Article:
If you took every single penny of income from the rich after they paid taxes for last year, it wouldn't be enough to cover even last year's deficit.

    http://www.nationalreview.com/corner...ert-verbruggen



    So damn easy to raise taxes on them, and push any need to make a hard choice the problem for some other administration. Isn't that always the answer? How about our politicians having the balls to tell us the truth and give us some solutions? Instead it's more *f*ing important not to the tell seniors, or the military, or the liberals or the conservatives the truth and risk not getting re-elected. Put and end to career politicians and maybe we could actually solve some of our problems instead of covering them up with band-aids. Have some balls and tell the naked truth for a change. Who the hell cares if someone doesn't like the facts? If it's honest it doesn't matter.



    So don't tell me you want more of my money and not show me a light at the end of the tunnel. What the heck do you plan to do when there's no more to give but the Social Security recipients still depend on a check to survive? When the US really does find itself in need of defending it's citizens. When hospitals and health care providers expect Medicaid to come up with more or forget treating patients that depend on it.



    Pure stupidity to think taking more from those that still have something makes the problems go away. Asinine. . . Yeah, just tell the rich to pay some more this year. Perhaps a bit more a couple years down the line and even more 10 years from now. That'll solve everything and no hard choices ever have to be made, right?
  • Reply 75 of 99
    anantksundaramanantksundaram Posts: 19,105member
    Quote:
    Originally Posted by raational View Post


    Just becoz u dont know what open source is does not make u a smart-ash..It s the only reason today ur mac is not worth more than 10k bucks.t



    Go get a life kid



    You really should take the trouble to read before you post.



    What is it about my saying 'open source advocates' (as opposed to 'open source') that you don't understand?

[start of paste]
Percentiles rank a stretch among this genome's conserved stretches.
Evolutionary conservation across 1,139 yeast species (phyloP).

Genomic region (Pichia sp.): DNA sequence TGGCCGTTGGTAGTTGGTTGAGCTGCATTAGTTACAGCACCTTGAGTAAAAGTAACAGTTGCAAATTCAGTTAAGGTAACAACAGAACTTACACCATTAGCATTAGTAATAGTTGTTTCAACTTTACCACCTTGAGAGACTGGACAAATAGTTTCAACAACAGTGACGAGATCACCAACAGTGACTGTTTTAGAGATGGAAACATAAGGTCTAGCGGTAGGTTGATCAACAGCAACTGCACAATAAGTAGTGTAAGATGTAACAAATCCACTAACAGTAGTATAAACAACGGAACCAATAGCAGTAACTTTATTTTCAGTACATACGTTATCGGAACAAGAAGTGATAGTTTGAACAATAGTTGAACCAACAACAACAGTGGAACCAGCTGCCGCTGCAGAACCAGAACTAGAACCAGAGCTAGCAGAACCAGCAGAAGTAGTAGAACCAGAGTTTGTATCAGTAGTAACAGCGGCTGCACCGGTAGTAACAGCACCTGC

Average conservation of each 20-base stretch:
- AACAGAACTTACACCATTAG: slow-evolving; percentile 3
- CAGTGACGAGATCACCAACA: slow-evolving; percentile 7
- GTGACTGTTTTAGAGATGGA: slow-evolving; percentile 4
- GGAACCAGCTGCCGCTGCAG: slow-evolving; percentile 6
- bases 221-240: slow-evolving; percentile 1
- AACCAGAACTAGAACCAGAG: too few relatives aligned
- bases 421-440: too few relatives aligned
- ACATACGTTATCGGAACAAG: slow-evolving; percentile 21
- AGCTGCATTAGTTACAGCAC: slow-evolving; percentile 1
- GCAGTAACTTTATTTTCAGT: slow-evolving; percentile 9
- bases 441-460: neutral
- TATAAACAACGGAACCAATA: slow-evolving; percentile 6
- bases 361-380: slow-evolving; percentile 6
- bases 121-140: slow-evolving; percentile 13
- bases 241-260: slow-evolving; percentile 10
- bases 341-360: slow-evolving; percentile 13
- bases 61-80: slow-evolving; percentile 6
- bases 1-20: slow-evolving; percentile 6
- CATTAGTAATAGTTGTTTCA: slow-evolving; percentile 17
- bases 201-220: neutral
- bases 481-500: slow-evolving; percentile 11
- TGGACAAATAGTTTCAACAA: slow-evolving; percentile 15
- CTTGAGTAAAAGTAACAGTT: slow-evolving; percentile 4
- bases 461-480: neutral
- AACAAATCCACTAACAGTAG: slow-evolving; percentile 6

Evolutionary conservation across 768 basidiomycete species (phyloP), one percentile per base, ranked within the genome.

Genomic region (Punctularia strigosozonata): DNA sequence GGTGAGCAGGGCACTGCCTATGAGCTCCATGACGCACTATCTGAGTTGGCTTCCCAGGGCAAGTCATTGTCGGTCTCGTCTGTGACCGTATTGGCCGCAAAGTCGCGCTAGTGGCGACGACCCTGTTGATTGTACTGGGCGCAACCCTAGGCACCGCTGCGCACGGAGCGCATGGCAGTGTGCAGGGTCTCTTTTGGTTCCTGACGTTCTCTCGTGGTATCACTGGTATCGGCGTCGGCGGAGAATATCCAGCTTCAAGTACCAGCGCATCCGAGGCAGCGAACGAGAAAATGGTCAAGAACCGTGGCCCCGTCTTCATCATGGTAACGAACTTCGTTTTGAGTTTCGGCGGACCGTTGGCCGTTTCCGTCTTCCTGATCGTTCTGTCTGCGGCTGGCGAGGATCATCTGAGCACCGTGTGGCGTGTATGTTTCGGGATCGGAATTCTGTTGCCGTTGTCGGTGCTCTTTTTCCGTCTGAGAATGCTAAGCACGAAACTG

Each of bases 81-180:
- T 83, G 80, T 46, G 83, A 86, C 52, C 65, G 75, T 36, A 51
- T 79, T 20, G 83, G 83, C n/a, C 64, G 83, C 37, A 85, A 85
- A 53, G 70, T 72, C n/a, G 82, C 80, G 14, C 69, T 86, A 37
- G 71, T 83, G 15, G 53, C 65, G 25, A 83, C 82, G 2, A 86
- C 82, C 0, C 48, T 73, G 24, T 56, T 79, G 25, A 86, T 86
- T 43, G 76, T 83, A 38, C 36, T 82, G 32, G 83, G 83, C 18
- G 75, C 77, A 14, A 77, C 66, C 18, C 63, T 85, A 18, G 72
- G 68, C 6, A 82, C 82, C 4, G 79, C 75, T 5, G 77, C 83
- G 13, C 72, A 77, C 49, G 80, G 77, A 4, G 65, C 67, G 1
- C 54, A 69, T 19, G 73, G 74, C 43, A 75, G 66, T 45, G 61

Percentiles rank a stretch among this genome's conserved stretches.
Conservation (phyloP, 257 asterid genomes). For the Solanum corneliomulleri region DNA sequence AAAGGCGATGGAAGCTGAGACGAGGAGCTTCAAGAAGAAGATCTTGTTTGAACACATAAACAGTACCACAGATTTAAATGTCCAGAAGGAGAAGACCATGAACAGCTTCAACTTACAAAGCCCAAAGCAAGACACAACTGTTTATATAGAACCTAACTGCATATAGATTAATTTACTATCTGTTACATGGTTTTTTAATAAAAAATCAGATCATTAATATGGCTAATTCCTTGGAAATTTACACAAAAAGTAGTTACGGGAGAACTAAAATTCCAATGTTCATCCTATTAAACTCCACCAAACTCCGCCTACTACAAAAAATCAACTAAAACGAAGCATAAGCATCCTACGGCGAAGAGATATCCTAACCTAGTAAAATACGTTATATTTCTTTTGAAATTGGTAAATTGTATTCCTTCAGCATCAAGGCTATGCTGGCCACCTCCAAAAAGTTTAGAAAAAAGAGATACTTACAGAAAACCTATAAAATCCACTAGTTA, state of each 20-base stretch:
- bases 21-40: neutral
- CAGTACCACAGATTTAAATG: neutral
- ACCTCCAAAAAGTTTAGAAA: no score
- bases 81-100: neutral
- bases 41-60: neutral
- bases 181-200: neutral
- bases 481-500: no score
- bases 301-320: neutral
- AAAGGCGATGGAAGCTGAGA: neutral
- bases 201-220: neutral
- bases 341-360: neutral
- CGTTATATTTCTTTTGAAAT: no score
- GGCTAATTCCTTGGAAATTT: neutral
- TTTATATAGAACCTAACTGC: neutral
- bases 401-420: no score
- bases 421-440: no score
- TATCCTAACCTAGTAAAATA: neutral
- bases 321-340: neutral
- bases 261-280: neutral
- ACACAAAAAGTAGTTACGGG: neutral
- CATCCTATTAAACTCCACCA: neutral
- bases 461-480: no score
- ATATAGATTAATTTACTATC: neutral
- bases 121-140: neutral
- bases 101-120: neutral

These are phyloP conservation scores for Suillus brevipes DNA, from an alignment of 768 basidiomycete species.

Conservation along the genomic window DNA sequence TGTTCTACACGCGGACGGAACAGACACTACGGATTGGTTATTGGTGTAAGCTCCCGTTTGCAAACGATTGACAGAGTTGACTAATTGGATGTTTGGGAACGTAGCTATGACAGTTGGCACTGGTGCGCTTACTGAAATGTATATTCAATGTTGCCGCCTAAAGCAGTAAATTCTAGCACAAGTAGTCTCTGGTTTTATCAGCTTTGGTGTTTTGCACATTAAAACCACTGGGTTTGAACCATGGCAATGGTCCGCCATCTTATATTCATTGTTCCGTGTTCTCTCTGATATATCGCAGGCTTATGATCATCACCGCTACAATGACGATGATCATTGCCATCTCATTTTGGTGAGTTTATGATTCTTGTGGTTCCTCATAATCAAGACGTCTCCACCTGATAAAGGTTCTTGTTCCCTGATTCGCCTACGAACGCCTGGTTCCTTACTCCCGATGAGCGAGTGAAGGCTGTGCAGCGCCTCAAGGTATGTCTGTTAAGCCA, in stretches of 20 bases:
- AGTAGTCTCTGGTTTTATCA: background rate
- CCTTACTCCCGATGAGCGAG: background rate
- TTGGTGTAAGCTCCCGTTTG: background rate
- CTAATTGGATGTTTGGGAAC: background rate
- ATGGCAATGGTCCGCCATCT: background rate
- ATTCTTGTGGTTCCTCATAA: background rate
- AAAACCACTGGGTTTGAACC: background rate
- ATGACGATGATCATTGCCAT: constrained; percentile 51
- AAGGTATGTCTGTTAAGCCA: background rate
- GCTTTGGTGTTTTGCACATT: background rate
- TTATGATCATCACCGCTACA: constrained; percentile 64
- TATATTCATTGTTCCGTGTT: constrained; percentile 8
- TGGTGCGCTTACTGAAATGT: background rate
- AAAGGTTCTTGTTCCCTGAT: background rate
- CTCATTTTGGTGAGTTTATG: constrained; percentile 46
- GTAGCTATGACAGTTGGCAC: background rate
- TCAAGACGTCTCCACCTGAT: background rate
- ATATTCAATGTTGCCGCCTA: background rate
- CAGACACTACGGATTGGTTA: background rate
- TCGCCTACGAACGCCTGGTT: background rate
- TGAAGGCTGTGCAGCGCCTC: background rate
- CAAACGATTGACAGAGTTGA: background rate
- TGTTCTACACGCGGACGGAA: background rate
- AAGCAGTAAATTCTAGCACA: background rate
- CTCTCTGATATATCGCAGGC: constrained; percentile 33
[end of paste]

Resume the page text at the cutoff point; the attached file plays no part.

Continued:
• Reply 76 of 99
    anantksundaramanantksundaram Posts: 19,105member
    Quote:
    Originally Posted by magicj View Post


    Can you provide examples where your ideas have succeeded financially? Because I'm looking at the places where they've applied liberal economics, California, New York, Detroit, the U.S. Federal Government, most of Europe, and all I see is debt piled on top of debt. I see a left wing in America who hasn't even produced a budget in 2 years.



    You are selectively quoting facts and overgeneralizing, perhaps to serve your political point of view. Much of Europe -- Germany, France, Northern Europe -- are less indebted than the US. Moreover, the debt in the US went up as badly, if not worse, during Republican administrations and Congresses as it did during Democratic. Republican states -- e.g., Texas, Florida -- are as badly off as those that you mention.



    Aside: I care about neither party and its abilities to run the government well.
  • Reply 77 of 99
    mjtomlinmjtomlin Posts: 1,831member
    Quote:
    Originally Posted by Firefly7475 View Post


    I think Apple already own enough patents to guarantee assured mutual destruction in any patent case against them... Google, not so much.



    I'm sure Google want them more as a defensive measure. If Apple buy them it's going to be an offensive move, either to go after someone like Google, or prevent Google from defending themselves.



    So to me, they seem more valuable to Google than Apple.



    Apple is more than likely interested in the 3G and 4G patents, not because of Google, but because of Nokia. Nokia is currently trying to sue Apple for "taking" their IP without licensing it, all of which is related to 3G tech that Nokia holds patents over. Apple is merely trying to build a patent portfolio of 4G tech so they can avoid this type of attack in the future.
  • Reply 78 of 99
    anonymouseanonymouse Posts: 6,570member
    Quote:
    Originally Posted by Gatorguy View Post


    If you took every single penny of income from the rich after they paid taxes for last year, it wouldn't be enough to cover even last year's deficit.